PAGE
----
The flowers now stopped moving. They sat there, strong like clay. The dirt, too, was wonderfully detailed work from my daughter’s fingers. But Anthi was smelling them, and where Nephele’s smile was the sun, Anthi’s smile was zephyr; gentle, calm, a touch of love in your hair. My sweet Anthi was never afraid to smell and hold and show with pride a creation of clay as a living thing.

I was raised to believe people return to dirt when they die. They only live on in our hearts. My daughter breathes with her fingers into the empty space left by death. She’s not afraid either. Maybe…maybe when the blackbirds kissed her it was meant to be a gift after all.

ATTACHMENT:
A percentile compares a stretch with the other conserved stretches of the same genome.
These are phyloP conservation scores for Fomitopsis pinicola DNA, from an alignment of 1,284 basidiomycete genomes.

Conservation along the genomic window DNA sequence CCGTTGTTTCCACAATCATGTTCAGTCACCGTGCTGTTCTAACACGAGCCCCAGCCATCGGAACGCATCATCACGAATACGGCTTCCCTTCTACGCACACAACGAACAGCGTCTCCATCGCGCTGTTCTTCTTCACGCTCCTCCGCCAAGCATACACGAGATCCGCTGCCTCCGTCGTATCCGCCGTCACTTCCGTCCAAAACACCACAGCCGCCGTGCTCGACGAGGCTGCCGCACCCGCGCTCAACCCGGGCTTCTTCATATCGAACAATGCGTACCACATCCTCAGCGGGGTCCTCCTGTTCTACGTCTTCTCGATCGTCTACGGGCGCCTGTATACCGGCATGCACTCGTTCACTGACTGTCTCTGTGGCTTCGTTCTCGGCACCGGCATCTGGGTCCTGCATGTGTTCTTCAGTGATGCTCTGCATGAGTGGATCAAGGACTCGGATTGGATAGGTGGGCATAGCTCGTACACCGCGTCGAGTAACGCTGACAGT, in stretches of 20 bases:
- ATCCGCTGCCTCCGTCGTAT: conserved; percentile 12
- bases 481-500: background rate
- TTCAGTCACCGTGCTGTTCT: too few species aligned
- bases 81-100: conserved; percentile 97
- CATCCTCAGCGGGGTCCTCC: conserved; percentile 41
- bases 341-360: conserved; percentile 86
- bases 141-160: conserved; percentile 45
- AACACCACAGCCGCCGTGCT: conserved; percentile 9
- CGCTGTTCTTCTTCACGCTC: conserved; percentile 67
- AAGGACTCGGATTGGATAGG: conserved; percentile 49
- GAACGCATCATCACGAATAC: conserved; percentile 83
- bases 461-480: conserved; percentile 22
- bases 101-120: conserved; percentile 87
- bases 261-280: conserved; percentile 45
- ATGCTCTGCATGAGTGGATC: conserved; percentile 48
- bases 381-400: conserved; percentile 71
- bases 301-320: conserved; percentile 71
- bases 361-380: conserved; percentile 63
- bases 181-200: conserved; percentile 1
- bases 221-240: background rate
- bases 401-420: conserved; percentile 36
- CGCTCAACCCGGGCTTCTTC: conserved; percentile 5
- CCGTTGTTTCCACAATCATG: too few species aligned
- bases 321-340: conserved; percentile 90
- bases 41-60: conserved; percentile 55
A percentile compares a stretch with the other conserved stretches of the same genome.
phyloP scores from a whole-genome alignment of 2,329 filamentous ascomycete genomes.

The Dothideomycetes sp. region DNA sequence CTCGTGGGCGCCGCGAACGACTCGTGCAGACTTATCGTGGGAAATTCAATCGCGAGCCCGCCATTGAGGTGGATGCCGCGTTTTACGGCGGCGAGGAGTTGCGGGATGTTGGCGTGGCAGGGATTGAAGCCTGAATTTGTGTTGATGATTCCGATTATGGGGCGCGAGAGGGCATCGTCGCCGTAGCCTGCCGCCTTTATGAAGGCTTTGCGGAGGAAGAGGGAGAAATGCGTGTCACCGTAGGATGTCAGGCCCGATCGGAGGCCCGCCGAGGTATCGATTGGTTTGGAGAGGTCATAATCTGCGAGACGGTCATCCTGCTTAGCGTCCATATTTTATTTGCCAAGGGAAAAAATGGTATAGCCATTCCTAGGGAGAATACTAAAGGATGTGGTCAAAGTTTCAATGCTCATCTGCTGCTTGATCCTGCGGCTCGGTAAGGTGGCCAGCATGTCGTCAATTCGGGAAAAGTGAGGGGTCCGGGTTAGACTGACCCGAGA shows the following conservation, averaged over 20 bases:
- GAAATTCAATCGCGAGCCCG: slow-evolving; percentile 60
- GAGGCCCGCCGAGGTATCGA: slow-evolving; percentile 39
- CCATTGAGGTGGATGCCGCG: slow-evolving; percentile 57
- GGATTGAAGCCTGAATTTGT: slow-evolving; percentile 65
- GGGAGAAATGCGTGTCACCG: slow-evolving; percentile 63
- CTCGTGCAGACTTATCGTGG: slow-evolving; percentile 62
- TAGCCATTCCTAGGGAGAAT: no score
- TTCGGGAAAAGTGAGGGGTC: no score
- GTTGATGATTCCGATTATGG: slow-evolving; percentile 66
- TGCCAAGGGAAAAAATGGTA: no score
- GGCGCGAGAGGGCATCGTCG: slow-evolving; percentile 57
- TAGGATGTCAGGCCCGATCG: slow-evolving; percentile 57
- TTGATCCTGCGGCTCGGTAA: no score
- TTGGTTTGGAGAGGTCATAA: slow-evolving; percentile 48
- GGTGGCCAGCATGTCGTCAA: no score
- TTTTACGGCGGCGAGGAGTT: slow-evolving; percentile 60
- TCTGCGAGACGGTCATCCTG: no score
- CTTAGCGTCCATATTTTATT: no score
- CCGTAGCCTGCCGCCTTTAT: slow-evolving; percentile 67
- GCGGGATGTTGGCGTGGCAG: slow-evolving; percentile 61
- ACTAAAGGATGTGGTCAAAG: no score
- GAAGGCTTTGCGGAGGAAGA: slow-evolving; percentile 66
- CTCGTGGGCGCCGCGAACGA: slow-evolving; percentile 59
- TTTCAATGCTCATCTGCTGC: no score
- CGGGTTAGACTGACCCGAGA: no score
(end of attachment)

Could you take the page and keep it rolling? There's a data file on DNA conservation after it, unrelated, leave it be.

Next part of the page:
Yesterday morning, the sun rose late and so did I.

The blackbirds’ song was louder than usual as I walked outside to water the plants. It’s a tedious job that I’ve been doing with much less gusto than I used to. My back now hurts and every two minutes I have to rest my legs. Getting old is a troublesome situation, one that you never register while it happens but only after.

Eighty-one years is a long life.

Still, I managed to water the roses, the begonias, and I had just started with the bougainvilleas when I heard steps behind me.

“Good morning, ma.”

Nephele was standing at the metallic door of our yard, with a small suitcase and a smile on her face but it was not the sun. It was shooting star, a sunset. She hugged me tightly and I hugged her back. I felt my back creak under the weight of all those days behind me.